coal

What’s in a rule? Everything and/or nothing. Who knows . . . yet.

Monday’s breathtakingly bold announcementrevealed that President Barack Obama’s Environmental Protection Agency will require electrical utilities to cut carbon pollution from power plants by 30 percent over 25 years — though don’t get too excited. This proposed rule won’t even become a federal regulation until 2015.

But let’s start at the beginning. How does Obama do it? Where does he get the power and authority for this executive action? As Bureaucrat-in-Chief, of course.

But the politics of being Bureaucrat-in-Chief (ayy ayy ayy) are even more complicated than those for Legislator-in-Chief (these are the politics where Congress gets compared to a cockroach), let alone Diplomat-in-Chief (where, when the President fails or falls short, as in Syria, Iran, and Russia this year, he is quickly labeled a quitter, leading from behind, or a failure).

As Bureaucrat-in-Chief, Obama has breathtaking power to issue federal rules (known as regs). Once a rule becomes a federal reg, it could have a short shelf life or a long one, depending. And what it all depends on is a lot and/or a little.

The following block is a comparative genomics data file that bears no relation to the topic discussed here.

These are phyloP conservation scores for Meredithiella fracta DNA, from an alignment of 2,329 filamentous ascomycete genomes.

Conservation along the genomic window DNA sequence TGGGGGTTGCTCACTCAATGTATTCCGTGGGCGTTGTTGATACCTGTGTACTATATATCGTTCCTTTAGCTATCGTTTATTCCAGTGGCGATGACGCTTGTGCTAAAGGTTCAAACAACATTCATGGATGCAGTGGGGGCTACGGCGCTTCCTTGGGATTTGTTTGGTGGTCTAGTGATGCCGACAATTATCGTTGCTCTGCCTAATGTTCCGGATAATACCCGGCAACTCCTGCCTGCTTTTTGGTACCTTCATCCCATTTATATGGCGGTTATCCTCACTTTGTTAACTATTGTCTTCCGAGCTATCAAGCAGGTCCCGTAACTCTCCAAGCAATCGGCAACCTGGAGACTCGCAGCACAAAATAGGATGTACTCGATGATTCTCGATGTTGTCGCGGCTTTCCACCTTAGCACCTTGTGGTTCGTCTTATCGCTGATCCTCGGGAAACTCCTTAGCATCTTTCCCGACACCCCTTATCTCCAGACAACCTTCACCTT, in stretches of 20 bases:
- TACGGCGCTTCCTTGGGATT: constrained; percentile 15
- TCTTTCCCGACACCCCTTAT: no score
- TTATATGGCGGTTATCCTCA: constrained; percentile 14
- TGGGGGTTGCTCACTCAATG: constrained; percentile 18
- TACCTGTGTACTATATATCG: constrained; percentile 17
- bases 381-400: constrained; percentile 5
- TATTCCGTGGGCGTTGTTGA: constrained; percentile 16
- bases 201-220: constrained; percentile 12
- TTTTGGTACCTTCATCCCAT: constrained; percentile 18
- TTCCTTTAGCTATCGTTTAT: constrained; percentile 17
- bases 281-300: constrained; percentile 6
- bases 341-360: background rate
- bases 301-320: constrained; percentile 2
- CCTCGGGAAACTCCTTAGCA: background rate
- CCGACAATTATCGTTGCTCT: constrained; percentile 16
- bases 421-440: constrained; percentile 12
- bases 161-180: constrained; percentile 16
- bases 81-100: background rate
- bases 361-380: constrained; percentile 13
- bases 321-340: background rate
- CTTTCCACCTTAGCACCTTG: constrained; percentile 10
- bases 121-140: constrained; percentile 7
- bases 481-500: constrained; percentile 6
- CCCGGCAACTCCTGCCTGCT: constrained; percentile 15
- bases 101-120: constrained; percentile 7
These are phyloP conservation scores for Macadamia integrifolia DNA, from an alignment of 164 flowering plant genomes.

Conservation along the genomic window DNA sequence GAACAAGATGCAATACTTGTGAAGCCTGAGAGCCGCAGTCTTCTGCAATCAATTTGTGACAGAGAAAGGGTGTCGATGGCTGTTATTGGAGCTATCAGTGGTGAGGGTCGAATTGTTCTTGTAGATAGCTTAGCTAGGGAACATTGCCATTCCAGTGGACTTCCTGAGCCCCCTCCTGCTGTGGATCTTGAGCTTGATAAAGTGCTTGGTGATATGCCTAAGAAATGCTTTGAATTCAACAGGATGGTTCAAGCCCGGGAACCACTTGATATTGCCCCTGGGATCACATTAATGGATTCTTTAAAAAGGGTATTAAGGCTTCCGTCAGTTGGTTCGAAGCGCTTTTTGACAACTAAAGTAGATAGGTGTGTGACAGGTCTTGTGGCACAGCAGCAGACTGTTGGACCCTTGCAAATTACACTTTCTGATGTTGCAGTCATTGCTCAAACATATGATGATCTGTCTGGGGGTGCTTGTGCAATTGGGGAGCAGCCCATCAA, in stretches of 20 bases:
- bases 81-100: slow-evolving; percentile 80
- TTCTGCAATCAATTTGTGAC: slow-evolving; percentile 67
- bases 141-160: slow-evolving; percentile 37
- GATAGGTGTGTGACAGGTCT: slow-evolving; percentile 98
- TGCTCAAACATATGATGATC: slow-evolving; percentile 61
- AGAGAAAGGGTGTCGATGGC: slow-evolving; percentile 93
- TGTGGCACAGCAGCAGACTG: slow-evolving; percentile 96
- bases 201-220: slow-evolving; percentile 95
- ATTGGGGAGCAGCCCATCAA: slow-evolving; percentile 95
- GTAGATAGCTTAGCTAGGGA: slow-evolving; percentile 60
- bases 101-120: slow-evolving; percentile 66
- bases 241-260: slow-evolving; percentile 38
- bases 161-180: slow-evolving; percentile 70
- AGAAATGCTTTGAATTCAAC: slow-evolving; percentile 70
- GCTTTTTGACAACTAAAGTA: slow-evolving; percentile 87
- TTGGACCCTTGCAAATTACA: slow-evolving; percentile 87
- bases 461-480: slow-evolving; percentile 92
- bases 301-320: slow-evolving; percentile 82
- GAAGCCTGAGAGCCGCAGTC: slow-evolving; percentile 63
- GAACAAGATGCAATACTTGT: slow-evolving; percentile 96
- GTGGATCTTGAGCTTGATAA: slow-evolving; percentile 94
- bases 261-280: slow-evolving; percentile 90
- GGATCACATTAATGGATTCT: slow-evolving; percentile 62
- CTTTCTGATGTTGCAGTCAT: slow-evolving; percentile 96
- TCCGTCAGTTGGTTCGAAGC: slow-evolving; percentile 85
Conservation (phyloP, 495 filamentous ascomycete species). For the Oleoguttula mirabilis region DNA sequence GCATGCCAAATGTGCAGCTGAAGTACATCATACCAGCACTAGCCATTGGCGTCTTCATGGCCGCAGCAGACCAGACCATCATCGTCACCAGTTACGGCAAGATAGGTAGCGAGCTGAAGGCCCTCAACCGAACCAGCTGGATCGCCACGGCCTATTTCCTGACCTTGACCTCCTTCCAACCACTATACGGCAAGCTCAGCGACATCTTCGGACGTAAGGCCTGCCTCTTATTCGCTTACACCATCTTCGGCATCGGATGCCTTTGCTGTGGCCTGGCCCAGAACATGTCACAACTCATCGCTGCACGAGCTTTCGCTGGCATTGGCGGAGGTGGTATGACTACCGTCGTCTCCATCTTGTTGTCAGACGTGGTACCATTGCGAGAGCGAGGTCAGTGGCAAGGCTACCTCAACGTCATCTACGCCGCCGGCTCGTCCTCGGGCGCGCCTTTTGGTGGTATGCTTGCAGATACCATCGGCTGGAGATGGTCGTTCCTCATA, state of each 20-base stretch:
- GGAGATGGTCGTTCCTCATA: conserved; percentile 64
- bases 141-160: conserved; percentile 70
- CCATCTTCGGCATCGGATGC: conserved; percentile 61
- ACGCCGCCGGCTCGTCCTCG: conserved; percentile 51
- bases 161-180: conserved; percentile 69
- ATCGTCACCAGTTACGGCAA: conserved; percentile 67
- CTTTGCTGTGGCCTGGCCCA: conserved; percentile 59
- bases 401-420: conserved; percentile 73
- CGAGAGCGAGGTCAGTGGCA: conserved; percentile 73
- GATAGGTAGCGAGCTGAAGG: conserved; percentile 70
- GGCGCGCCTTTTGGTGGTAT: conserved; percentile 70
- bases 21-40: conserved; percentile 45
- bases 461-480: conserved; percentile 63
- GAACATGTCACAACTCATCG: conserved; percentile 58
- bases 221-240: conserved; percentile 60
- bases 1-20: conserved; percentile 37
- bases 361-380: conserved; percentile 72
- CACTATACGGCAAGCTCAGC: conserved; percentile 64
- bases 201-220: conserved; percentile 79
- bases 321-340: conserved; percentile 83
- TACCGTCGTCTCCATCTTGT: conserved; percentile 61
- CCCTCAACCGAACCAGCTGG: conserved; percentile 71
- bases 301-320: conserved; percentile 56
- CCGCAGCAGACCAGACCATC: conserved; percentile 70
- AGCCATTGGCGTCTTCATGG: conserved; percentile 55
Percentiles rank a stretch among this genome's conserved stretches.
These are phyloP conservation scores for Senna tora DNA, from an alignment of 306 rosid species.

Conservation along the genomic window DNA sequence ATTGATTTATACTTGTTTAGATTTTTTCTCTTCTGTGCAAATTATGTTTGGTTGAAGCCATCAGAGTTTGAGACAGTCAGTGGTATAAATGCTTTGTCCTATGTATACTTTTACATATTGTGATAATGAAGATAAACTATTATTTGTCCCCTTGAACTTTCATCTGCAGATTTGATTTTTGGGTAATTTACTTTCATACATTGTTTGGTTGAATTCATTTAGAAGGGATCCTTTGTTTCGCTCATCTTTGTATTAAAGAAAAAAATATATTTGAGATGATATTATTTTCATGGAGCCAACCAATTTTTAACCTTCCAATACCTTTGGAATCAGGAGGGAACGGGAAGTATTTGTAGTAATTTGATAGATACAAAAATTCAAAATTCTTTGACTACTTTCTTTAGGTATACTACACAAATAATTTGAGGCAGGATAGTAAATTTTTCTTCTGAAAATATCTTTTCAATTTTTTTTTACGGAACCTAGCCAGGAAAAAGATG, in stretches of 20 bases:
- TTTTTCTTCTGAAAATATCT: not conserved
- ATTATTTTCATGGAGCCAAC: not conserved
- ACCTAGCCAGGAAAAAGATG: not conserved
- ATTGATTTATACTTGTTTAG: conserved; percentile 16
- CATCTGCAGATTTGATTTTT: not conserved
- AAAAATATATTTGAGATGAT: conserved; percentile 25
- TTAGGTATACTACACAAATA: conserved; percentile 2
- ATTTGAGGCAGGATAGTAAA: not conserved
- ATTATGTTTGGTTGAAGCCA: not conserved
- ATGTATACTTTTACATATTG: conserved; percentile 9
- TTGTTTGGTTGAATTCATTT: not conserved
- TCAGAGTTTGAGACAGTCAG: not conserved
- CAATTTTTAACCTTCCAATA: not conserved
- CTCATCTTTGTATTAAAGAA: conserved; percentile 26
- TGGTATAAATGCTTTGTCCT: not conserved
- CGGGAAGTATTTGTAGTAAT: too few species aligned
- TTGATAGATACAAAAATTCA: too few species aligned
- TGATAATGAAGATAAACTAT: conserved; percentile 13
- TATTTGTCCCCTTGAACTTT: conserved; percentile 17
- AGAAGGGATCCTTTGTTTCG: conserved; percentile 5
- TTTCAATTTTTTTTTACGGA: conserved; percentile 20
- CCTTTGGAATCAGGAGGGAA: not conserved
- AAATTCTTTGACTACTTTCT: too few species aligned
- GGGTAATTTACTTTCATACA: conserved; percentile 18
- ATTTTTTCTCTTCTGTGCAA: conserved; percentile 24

Like most things in American government, it’s very complicated, since it’s all about the governance of federalism and separation of powers.

Then, when you throw in the politics of federalism or the war between and among the states, as well as the war between states and the federal government, or the separation of powers or war among the three branches — the executive branch including the judiciary, the federal bureaucracy, the White House, and all the independent and quasi-independent regulatory agencies in a hotly contested midterm-election year — it’s about the politics ofsabotage and posturing.

Obama’s rulemaking powers are breathtakingly bold, but so shallow that all we can do is throw up our hands and say: Who knows how it will all turn out?

What we can count on is that the dirty-energy industry will not give up without a fight if the EPA thinks it is going to reduce carbon pollution by 30 percent (from 2005 levels) by 2030. It will be caught up in the federal courts, all the while becoming, hopefully, a divisive issue separating the Republicans from the Democrats. In this case, the Democrats can say they are Ready for Hillary.